Electric? Gas? Or a Bit of Both? How I Chose a 300HP Crossover For My New Family Car
Crossover SUVs. They are ubiquitous today, and as an auto enthusiast its not uncommon to see the typical modern crossover as a boring appliance on wheels good for nothing else but commuting around town in a slightly higher seating position than in your typical sedan.
But as we outlined a few weeks back, crosssovers can be a lot cooler and more interesting than you might think. And with my family recently growing from three to four, my wife and I—like many car buyers these days— found ourselves searching for one of these crossovers as an upgrade from our Honda Clarity hybrid sedan.
Like most crossovers, the primary use for this vehicle would be city use. Getting my wife to work and back, hauling the kid(s) to preschool, shopping, road trips etc. Any crossover would have done that job, but being a gearhead, I couldn’t help but want a family car with a little more excitement to it.
It wouldn’t be need to be a dedicated enthusiast car. I currently have a ‘16 Mustang GT for on-pavement thrills and an old Lexus GX470 for more “serious” off-roading. But something with a reasonable fuel economy, room for a small family, AWD for a bit of off-road prowess and hopefully a little personality would be ideal.
And having had an EV or plug-in hybrid in our household for the last several years, something with a bit of electrification would also be a plus if possible.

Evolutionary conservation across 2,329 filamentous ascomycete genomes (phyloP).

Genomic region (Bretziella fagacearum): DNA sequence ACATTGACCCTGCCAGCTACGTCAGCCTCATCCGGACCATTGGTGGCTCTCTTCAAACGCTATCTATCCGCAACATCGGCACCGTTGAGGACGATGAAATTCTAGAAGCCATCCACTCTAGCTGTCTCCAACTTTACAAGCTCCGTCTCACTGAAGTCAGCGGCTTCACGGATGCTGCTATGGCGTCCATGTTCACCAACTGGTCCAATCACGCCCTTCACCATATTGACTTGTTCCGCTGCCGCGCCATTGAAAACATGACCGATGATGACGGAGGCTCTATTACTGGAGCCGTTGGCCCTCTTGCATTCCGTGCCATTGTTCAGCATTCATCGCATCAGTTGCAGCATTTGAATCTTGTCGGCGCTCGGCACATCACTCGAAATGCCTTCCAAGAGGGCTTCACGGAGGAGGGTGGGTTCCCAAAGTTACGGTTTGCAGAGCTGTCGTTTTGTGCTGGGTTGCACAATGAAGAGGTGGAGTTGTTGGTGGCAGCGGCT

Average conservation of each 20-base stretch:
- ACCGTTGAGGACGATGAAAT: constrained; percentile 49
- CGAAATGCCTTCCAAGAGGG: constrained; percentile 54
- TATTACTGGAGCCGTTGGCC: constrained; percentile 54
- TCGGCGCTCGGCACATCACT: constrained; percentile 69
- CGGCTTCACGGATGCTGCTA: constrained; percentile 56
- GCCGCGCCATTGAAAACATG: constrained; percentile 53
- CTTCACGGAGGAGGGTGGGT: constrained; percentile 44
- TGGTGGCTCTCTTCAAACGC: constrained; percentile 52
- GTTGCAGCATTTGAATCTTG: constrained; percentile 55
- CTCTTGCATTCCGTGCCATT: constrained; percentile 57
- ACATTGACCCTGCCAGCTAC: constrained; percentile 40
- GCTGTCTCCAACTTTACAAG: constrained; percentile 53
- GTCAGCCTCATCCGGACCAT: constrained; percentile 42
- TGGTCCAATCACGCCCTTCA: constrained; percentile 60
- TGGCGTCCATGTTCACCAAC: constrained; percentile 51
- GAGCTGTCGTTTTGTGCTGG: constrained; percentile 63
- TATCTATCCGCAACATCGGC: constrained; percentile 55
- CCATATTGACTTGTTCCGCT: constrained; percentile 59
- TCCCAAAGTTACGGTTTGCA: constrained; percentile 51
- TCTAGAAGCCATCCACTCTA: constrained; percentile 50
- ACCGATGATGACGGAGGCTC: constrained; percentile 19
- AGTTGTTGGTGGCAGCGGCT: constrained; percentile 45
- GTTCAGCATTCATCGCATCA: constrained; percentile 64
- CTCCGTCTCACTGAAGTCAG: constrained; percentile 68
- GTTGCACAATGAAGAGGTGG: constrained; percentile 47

The hunt was on. And after looking at many candidates, navigating a low-supply new car market and weighing the pros and cons of each one, we narrowed the list down to a few choices and settled on what we think
is a pretty clear winner.
Here are the candidates and the ultimate victor.
Ever since its debut in the early 2010s, Mazda's CX-5 has been considered one of the top enthusiast-oriented small crossovers, with some calling it the "Miata of CUVs." With handsome styling, great handling and an affordable price the CX-5 was well worthy of a spot on our shortlist.
While the earlier versions of the CX-5 didn't have an abundance of power, the addition of the optional 2.5L turbocharged four-cylinder in recent years has helped give this crossover the power to back up its athleticism.
Ultimately, the CX-5 was ruled out because of its relatively small interior dimensions, the mediocre fuel economy of the turbo engine and the fact that it's starting to get a little long in the tooth.
Ford Bronco Sport
When it comes to the crossovers that aren't long in the tooth there's the Ford Bronco Sport. With its great looks, stout off-road capability and available 2.0 EcoBoost engine the Bronco Sport checks plenty of boxes in the "cool crossover" competition.
Ultimately there were a couple of issues that eliminated it for us, chief of which was the size. While the Bronco Sport's small footprint makes it easy to park and a lot of fun on the trail, it's interior space was just a little too small for full time family use with two young kids and all their gear.
The other hangup was that after having a couple of different electric or plug-in-hybrid cars over the last several years, the idea of going back to a gasoline-only commuter/daily wasn't appealing.
This isn't for any environmental or moral reasons, and while it's nice saving money not buying gas, the biggest factor for us was simply the ease of being able to charge up at home, avoiding gas stations altogether and enjoying silent, torquey electric motoring around town.